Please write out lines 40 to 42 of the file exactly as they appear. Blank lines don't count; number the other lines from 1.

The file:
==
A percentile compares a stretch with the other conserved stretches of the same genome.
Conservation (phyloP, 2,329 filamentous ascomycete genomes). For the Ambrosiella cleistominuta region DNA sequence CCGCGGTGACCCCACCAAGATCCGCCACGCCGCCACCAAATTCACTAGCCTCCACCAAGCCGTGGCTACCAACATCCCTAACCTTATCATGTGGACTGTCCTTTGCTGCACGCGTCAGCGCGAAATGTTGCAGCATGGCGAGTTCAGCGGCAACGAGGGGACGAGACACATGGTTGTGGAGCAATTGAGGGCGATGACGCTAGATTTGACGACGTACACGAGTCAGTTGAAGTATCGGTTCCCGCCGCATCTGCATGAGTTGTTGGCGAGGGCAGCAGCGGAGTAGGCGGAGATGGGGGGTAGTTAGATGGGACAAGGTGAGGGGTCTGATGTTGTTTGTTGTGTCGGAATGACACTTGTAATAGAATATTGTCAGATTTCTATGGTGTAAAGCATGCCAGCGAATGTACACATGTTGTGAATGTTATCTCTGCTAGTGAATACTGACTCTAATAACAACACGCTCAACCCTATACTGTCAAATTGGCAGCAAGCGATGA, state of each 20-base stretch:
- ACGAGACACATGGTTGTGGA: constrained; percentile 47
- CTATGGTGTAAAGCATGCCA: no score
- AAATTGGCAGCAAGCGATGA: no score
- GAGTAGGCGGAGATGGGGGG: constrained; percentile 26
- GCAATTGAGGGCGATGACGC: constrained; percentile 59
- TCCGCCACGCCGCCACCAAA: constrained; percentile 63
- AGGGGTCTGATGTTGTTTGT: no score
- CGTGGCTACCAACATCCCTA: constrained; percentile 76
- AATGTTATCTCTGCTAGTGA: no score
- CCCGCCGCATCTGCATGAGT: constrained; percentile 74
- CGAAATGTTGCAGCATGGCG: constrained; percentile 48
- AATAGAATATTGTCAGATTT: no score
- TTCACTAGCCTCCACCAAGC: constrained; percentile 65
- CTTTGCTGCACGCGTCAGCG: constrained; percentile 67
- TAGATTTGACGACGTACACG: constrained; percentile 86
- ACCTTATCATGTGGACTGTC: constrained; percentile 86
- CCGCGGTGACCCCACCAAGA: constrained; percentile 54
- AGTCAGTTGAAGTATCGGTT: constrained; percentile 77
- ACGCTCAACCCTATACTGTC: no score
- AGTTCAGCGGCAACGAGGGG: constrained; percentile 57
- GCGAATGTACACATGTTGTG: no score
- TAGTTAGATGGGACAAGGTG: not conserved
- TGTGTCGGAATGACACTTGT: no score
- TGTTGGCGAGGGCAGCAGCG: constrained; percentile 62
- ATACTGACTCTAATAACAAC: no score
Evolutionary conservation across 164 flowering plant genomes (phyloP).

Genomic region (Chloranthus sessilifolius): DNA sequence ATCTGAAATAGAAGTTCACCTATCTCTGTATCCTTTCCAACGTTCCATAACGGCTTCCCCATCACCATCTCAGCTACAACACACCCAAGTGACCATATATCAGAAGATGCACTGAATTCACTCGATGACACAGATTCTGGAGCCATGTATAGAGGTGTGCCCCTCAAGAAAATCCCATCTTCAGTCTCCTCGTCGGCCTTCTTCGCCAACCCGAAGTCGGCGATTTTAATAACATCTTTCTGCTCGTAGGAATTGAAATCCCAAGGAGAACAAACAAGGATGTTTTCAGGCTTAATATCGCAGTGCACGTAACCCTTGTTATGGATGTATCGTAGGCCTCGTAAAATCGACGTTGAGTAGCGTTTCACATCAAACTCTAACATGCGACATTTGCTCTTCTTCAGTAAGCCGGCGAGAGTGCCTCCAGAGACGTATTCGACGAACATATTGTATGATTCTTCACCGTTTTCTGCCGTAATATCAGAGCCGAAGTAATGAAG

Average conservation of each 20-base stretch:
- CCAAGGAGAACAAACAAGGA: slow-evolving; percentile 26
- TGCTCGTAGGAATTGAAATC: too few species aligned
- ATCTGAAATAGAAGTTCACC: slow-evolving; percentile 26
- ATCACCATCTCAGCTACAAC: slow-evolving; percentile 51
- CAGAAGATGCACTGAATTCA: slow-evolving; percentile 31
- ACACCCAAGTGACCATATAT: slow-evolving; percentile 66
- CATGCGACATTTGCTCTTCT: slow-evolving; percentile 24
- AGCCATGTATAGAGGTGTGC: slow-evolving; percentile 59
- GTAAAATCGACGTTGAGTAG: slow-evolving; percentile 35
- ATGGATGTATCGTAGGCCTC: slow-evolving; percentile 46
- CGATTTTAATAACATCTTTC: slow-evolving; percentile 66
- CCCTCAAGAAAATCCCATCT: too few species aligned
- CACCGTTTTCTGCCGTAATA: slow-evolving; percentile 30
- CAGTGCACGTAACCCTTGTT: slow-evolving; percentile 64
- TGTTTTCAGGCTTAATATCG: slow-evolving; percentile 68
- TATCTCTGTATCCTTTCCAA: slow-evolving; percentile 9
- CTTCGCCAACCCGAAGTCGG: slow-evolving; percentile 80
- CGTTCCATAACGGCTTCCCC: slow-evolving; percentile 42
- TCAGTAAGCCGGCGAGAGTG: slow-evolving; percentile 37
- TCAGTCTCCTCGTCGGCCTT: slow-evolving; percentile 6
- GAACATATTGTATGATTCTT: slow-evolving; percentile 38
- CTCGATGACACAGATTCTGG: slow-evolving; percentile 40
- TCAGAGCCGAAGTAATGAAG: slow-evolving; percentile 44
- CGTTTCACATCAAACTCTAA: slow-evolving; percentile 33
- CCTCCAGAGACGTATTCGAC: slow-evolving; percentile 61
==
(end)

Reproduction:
- ATGGATGTATCGTAGGCCTC: slow-evolving; percentile 46
- CGATTTTAATAACATCTTTC: slow-evolving; percentile 66
- CCCTCAAGAAAATCCCATCT: too few species aligned